From Doodling to a Career: Focus on Donald Bliss

When Donald Bliss was growing up, he was constantly drawing and doodling.

“In high school, my biology teacher, Clark Harris, gave me bonus points for my illustrations in my lab reports,” said Bliss, the videographics lead in NLM’s Lister Hill National Center for Biomedical Communications’ Audiovisual Program Development Branch. “And sometimes, I’d even go from an A to an A-plus because of my pictures. The same thing happened in chemistry.”

headshot of Donald Bliss

Donald Bliss

His love of science led him to study biology as a step toward medical school until a poster changed his life.

The poster addressed the question: What can you do with a biology degree?

One of the answers spoke to Bliss: medical illustration.

The idea that this was a profession never occurred to him. Indeed there are only a few thousand professional medical illustrators in the country.

Bliss set out for the career center at Missouri State University and went through boxes of dusty vocation guides until he stumbled upon a pamphlet on the field and places to study. Upon graduation, Bliss moved to Baltimore to start his master’s degree in medical illustration at Johns Hopkins University.

For two years, he pursued his MA at Hopkins, often studying alongside medical students on the career path he had once thought would be his.

He worked at Johns Hopkins University School of Medicine before accepting a job doing medical animation at a startup in the Midwest, back in the 1990s when interactive educational CDs were popular.

But one afternoon at work, he learned the business had “collapsed.” He needed another job.

In 2000, he accepted a position as a medical illustrator at NIH. Bliss began in the NIH Medical Arts Branch of the Office of Research Services.

At NIH Medical Arts, Bliss says, “We serviced the entire NIH community.” He loved the cutting-edge science and contributing to research. On more than one occasion, Bliss was even named as a co-author on papers. The work was fast-paced and exciting.

And yet five years into the job, NLM wooed him away with a position in the Audiovisual Program Development Branch that would allow him to work on longer-term research projects.

The question

Representation of red blood cells

Red blood cells from an animation about a project to automatically detect the malaria parasite in blood films.

Bliss is always asking, “How can we show this?”

Even when he’s not asked.

Recently a scientist from the Communications Engineering Branch within NLM’s Lister Hill Center came down to the basement to ask about borrowing a tripod to make an instructional video.

Or so he thought.

By the time Bliss was finished talking with him, the video moved from being strictly instructional to inspirational.

“We said how about we make a video that tells how serious a problem malaria is, how much of the problem is a lack of trained pathologists, how NLM’s app can help with diagnosis, and then explain how to get involved,” said Bliss. “What they’re doing is amazing. It has the potential to revolutionize how malaria is diagnosed.”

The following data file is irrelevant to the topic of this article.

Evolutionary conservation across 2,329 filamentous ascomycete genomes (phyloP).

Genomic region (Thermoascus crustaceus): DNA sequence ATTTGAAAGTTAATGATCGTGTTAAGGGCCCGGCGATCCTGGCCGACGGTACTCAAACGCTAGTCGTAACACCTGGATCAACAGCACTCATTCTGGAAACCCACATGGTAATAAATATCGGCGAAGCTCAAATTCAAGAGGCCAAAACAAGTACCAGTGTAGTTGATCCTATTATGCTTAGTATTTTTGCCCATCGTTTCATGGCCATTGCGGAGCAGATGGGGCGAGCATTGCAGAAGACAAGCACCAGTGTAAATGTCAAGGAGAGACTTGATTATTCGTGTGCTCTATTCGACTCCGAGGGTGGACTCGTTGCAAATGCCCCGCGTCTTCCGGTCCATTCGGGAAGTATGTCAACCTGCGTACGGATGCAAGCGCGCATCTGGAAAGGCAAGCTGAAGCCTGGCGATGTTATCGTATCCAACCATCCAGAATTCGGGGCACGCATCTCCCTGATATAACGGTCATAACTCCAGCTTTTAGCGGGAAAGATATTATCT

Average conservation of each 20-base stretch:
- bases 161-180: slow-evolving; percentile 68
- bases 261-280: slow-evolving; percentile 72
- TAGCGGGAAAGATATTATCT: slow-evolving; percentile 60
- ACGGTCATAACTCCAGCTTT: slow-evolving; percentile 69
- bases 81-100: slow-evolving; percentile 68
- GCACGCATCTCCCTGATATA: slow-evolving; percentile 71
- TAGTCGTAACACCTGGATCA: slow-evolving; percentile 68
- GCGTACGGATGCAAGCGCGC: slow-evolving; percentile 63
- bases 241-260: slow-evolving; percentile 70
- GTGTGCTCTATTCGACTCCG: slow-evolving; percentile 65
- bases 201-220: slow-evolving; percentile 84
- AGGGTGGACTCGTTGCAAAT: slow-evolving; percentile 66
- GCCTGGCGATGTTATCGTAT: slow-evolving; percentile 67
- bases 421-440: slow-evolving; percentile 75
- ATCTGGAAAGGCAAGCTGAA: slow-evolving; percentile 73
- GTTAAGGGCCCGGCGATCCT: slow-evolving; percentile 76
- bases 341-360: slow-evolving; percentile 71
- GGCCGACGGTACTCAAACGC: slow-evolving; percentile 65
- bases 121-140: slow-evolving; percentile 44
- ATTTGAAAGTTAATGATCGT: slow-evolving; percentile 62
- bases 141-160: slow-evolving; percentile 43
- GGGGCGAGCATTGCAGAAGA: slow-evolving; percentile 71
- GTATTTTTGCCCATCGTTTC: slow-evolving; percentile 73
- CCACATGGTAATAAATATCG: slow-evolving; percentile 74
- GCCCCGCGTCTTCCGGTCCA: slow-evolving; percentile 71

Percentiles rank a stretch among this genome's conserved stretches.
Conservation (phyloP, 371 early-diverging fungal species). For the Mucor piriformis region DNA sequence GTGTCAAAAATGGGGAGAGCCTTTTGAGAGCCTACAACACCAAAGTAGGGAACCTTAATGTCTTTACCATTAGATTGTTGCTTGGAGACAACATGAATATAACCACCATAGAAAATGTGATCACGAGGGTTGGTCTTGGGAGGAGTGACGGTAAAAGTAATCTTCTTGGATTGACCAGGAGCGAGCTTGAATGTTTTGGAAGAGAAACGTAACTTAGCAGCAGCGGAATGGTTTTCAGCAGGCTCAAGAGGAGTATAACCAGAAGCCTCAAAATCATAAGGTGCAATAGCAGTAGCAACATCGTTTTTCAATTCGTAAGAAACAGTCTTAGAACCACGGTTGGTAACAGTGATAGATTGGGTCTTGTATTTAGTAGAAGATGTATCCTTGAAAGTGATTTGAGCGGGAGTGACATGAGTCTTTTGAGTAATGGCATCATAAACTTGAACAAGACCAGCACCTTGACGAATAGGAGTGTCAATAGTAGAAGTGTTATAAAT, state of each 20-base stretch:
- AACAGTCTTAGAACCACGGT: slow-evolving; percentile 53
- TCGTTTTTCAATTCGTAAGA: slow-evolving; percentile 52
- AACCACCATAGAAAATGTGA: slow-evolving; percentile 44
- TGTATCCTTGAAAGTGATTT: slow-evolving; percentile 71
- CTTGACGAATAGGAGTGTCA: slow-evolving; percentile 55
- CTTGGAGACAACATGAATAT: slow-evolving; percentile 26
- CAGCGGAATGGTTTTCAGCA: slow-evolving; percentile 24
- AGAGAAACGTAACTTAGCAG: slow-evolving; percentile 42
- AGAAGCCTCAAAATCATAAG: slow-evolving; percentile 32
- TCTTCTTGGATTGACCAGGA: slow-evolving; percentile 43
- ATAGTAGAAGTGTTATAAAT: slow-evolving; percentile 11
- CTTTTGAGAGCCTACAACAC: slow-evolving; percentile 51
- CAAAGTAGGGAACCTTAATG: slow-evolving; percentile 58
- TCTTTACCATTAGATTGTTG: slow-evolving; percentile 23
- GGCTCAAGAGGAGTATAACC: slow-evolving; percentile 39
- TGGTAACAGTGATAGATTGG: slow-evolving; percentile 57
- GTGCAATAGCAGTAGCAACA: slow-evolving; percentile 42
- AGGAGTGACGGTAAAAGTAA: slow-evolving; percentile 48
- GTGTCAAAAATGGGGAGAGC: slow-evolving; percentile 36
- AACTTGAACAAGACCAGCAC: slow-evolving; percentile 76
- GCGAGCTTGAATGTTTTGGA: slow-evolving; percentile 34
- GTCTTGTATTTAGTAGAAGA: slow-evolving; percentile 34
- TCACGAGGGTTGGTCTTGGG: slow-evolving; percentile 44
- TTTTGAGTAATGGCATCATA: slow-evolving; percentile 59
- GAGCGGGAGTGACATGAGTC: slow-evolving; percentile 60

Great scientific stories

“I love helping people with these great scientific stories,” Bliss said. “I want to communicate to the world what we’re doing here. We can tell a story faster and grab the audience’s attention.”

Light pink membranes encase T-cells, creating a flower-like structure

“Dendritic Petals”

Bliss’ model of a dendritic cell drew a lot of attention at NIH.

“Most textbook models of dendritic cells show a cell body with finger-like appendages,” said Bliss. But his model looks more like a rose.

“Working with the National Cancer Institute, NLM’s conceptual model was developed from observations of focused-ion beam scanning EM [electron microscopy] data represented by the background image,” said Bliss. “The data show HIV-laden dendritic cells extending wide sheets of membrane to encase T-cells.”

NLM staff voted for his floral-like image to represent NLM in a science and art contest for the federal Combined Federal Campaign to raise money for charities.

Bliss understands the importance of his work to focus attention and help tell complex stories. He said, “I’ve heard scientists admit that when they look at scientific journals, they’ll flip through and stop when they see something interesting.”

The thrill

“After all the years I’ve been doing this, it’s still a thrill to use what I understand of the science to produce something that the scientist hadn’t thought of and to contribute to the overall understanding of the research,” said Bliss. “Sometimes, I can’t believe I get paid to draw and have this much fun.”

But what if Bliss hadn’t seen that poster about options for biology majors? What would he be doing?

“I’d probably be a doctor who doodles.”